If your loved one passed as the result of a crime, many states do have victims’ assistance funding available, and it can be used to fund funeral expenses. However, getting the funding is typically a long, drawn-out process that can take months. Because most funeral homes do not accept payment plans, this is really only a viable option for funeral funding if you have money up front and want to be reimbursed at a later date.

Veterans Can Get Free Burial in National Cemeteries

If your loved one was a veteran who was released with an honorable discharge, they may qualify for free burial services — including a headstone — at a national cemetery. In some instances, spouses and children of veterans can also qualify. Veterans will also be eligible for military funeral honors, but bear in mind that if you want a viewing or anything that doesn’t happen at the graveside, you’ll need to cover those expenses on your own or apply through another program.

If your loved one wanted to be buried with family or anywhere other than a national cemetery, they may also be eligible for a veterans burial allowance, which can cover the plot, burial and funerary expenses. Typically, people apply for reimbursement through this program rather than claiming the money upfront.

Turn to Religious Groups for Charitable Funding

While some clergy members and houses of worship do charge fees for funerals, others do not. If your loved one didn’t have a particular congregation they met with on a regular basis, it may be OK to shop around for funeral and memorial services.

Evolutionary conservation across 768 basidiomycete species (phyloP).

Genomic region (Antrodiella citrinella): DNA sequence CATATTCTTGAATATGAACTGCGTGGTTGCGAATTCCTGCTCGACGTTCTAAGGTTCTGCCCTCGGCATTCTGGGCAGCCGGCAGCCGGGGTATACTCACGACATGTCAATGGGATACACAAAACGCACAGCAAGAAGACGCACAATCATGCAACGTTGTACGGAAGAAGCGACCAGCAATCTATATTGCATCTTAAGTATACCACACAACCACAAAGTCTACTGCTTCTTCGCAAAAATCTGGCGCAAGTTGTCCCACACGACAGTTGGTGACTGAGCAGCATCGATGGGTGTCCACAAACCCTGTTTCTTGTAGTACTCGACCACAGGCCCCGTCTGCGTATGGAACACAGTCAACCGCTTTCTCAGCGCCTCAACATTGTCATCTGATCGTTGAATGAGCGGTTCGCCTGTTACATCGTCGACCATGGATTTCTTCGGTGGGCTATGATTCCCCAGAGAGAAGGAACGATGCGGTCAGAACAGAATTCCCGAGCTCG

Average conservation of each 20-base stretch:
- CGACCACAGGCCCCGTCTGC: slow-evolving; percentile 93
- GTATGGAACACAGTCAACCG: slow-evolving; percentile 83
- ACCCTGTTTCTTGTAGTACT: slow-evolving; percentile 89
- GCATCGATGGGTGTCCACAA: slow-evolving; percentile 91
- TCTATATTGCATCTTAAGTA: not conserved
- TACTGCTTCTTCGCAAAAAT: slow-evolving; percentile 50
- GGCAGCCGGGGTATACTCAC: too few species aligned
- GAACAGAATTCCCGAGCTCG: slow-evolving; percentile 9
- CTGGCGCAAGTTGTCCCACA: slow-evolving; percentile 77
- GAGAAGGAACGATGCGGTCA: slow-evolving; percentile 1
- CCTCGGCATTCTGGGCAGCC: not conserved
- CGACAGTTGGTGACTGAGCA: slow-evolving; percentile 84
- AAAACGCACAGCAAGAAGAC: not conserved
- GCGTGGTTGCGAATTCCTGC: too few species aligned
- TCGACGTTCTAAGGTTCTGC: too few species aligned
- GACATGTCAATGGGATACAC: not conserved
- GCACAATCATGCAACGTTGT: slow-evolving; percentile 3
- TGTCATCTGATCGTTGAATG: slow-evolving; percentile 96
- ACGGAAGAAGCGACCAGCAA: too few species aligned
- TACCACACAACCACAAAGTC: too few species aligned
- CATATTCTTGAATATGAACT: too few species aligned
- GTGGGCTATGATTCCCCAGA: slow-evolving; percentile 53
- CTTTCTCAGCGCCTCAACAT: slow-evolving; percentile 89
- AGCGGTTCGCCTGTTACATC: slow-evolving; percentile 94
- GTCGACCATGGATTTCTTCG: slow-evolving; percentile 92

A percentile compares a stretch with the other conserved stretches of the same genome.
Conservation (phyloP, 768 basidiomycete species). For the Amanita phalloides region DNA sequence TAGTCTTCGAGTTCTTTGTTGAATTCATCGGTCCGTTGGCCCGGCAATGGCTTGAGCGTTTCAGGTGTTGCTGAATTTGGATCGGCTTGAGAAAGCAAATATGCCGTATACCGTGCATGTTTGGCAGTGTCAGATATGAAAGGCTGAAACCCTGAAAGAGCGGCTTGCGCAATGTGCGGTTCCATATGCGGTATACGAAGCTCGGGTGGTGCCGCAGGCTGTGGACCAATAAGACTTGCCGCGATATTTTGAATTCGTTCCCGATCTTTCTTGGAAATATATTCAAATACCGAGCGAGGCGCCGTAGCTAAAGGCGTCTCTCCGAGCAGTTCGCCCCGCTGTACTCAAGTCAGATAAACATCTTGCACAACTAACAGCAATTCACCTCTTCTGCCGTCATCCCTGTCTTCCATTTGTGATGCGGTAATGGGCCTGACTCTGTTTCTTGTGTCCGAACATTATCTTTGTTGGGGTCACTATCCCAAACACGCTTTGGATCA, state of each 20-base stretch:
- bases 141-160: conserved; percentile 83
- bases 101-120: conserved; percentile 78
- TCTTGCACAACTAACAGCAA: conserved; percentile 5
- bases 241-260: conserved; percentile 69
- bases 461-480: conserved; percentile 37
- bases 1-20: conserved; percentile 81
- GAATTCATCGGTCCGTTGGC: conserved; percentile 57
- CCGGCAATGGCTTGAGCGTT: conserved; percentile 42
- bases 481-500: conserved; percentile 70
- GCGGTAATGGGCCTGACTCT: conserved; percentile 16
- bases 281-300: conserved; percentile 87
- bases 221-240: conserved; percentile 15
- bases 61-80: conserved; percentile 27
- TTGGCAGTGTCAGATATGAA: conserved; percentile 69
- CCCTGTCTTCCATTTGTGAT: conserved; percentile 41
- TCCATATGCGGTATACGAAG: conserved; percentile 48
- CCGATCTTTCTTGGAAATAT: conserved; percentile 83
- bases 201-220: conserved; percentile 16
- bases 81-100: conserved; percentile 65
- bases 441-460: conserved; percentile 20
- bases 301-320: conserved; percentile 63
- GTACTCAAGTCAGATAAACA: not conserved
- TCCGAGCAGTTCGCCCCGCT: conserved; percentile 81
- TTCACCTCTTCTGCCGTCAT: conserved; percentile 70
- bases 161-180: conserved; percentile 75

If your loved one was religious and dedicated to a particular house of worship, though, you may feel obligated to pay the fees regardless of how high they get. This can get particularly difficult if their religion dictated a burial within 24 hours of death. In these cases, do not feel bad asking the congregation for help. Especially if they knew your loved one, they’re likely to be all too happy to crowdfund a celebration of their life.

Don’t be shy about asking for assistance, even if the expenses pour over to the funeral home. Some religions prohibit cremation, so while it’s a cheaper option, it may not be appropriate for the religious rites and rituals of the person who passed.

We can often feel alone and isolated in our grief, but this is one time where if you reach out to people who shared your loved one’s beliefs, you can expect to get financial assistance in appropriately honoring their memory.

Pittsburgh-based writer Brynne Conroy is the founder of the Femme Frugality blog and the author of “The Feminist Financial Handbook.” She is a regular contributor to The Penny Hoarder. The Penny Hoarder staff also contributed to this post.